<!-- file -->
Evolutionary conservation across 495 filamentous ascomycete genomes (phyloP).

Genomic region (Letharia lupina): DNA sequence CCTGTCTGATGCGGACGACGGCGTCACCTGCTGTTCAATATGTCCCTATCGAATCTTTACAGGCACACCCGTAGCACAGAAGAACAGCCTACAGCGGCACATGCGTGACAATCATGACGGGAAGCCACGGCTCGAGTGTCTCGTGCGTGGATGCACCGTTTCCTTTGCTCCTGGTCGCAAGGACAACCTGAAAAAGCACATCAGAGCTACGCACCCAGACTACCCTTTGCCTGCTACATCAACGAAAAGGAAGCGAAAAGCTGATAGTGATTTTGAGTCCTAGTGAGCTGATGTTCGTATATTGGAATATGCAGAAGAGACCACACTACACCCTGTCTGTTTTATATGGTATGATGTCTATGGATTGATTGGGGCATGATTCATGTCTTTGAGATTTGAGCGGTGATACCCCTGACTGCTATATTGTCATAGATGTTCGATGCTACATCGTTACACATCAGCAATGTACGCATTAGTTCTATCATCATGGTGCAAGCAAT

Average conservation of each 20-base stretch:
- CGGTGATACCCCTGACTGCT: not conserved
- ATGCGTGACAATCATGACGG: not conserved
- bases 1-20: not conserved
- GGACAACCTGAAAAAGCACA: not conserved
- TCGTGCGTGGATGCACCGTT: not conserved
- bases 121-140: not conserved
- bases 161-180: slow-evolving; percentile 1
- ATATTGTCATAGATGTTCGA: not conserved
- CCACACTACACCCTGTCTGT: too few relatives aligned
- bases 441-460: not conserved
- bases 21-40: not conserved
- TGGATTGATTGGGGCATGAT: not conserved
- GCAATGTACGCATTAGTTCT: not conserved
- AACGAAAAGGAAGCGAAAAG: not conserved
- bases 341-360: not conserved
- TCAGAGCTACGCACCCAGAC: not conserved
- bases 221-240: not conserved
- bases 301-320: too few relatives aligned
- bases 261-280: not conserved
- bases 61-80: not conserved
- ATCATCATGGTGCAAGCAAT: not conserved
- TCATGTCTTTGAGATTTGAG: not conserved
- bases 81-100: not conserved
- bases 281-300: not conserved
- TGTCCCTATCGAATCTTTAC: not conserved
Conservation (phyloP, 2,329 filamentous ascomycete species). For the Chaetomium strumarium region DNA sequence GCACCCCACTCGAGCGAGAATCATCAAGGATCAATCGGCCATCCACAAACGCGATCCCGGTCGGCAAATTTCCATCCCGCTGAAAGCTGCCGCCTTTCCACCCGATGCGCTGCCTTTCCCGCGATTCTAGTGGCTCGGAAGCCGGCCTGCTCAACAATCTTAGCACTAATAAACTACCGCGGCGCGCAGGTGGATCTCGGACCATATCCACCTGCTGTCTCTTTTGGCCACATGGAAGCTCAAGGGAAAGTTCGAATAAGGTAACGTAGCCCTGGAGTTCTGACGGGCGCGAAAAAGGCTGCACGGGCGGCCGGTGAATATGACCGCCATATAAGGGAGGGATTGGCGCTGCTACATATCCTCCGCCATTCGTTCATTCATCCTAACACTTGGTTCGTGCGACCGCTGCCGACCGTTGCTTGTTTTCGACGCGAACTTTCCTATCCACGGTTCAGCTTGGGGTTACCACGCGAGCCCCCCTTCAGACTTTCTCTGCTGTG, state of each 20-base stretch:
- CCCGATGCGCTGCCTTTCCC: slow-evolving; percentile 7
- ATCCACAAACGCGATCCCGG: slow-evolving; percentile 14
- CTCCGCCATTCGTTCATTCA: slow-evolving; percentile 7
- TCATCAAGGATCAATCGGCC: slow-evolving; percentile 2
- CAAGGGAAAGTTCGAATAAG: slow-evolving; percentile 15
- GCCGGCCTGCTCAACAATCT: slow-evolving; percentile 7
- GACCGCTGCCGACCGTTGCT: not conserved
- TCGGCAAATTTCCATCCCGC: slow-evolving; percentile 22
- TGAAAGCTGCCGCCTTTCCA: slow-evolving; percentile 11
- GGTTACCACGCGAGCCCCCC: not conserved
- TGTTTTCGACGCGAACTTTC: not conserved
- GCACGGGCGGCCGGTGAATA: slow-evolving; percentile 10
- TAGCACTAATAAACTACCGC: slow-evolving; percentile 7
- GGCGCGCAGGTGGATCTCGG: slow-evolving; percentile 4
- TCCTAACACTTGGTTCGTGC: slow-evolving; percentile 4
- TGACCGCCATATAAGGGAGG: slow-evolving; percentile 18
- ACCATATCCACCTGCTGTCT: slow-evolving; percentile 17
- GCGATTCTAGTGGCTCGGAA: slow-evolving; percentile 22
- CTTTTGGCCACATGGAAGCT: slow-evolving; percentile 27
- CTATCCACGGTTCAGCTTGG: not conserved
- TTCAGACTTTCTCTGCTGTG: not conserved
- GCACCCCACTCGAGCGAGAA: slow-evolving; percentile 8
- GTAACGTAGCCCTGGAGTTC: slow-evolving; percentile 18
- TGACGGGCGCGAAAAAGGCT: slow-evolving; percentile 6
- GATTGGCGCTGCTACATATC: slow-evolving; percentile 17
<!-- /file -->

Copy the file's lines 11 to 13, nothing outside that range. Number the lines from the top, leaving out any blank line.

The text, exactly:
- ATATTGTCATAGATGTTCGA: not conserved
- CCACACTACACCCTGTCTGT: too few relatives aligned
- bases 441-460: not conserved